Make an Image Responsive - why is display block necessary?

Tell us what’s happening:
The challenge tells me to set the image to display:block; and I wonder why this is needed; when I try to leave the display rule out, or explicitly set display:inline; the visual output seems to have the same effect: when I make the output window narrow, the image scales with it.

I thought height (or width) rules would not work on inline elements, but I don’t see it failing in this case. Are images a special kind of inline elements somehow? The more I read about this now, the more I get confused.

I know I can just use display:block; there to pass the test, but I would like to understand if/when/why it is needed. Could anyone shine a light on this perhaps?

Your code so far

  img {
    height: auto;
    display:inline; /* This should be block, according to the test. But why? */

<img src="" alt="freeCodeCamp stickers set">

Your browser information:

User Agent is: Mozilla/5.0 (Windows NT 10.0; Win64; x64; rv:67.0) Gecko/20100101 Firefox/67.0.

Link to the challenge:

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As I know the display: block; get all the place what is possible! And display: inline; used for text write as is not take up all space!

In the meantime I found

I don’t really understand it, but it is enough for me right now to know not all inline elements are equal in this respect.

Thanks @bestdesign for your reply. I think images have a display of inline by default.

1 Like

It’s not about responsiveness, but it’s use to get rid of the white space.

No, width & height work fine on inline / inline-block elements.

To make an image not overflow you use max-width: 100%, not display: block.

That is not true.

Images are technically inline, but there are some rules that apply to them which gives them behavior like inline-block elements.

Styling with CSS

<img> is a replaced element; it has a display value of inline by default, but its default dimensions are defined by the embedded image’s intrinsic values. You can set properties like border/border-radius, padding/margin, width/height, etc. on an image.

Often however it is a good idea to set images to display: block; so that you have maximum control over the styling (e.g. margin: 0 auto doesn’t work on inline images, and it is easier to place images in context with surrounding elements when they are block-level).

Oh, sorry. I very rarely use inline, yet i use inline-block all the time.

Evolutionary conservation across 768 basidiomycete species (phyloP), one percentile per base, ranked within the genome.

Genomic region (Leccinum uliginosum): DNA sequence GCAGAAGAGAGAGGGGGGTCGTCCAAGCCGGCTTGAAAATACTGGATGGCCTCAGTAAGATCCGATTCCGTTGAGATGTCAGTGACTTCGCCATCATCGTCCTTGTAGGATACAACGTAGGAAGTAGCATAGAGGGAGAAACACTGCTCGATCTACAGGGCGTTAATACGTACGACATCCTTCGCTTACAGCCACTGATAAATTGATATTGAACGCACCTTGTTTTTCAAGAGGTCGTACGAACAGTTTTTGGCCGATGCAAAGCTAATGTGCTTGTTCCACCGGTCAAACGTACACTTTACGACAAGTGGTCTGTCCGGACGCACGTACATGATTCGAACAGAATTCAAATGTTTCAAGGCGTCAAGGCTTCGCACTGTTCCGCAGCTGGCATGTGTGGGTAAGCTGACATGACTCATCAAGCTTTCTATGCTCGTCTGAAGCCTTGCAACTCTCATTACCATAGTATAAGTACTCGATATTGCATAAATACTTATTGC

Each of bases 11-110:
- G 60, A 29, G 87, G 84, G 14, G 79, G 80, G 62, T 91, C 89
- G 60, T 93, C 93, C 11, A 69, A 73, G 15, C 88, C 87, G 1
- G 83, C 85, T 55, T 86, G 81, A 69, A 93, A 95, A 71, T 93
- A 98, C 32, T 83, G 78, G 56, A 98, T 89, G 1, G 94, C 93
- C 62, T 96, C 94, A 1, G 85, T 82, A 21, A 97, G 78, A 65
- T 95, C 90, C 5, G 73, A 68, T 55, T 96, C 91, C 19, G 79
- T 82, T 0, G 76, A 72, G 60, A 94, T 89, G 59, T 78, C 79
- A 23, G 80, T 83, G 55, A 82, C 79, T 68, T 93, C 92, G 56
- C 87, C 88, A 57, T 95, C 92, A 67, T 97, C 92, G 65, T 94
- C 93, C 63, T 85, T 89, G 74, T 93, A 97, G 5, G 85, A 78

It’s no problem.

It’s kind of rare that you set block level elements to inline. But you do use inline elements all the time, like <a> tags and it’s good to know what you can and can not do with them. For example, if you made a button using an <a> element and wanted to give it a width and height, you can use padding, or set it to be inline-block and give it width and height.

Which would only be needed when the image is in a container and you want the container to be the same height of the image. I suppose in this challenge that is not the case, so the display: block; would not be needed there. It is a good point you make, though, this has hit me when I made a logo image in a block-display-ed hyperlink and the hyperlink turned up higher than the logo image. It took me quite a while to find out that the fix was to give the image a block display as well. :wink:

It’s just some basic styles that are good to put on images.

Just like you might remove the default margin and padding from all <ul> elements as part of your base styles. Or removing all margin and padding from all element using the universal selector reset.

* {
  margin: 0;
  padding: 0;

Thank you all for your replies! I realize now my post basically contained two different questions.

  1. Why is there a display: block; in the challenge when it also seems to work without it?
  2. How can it work without it, when I thought inline elements (like img) can not be given a height or width?

@lasjorg answered both questions, but since they are in two different replies (answer to 1. and answer to 2.), I will mark the answer to the first question as the ‘solution’ to my post. Along with my sincere thanks!


You are most welcome, happy to help.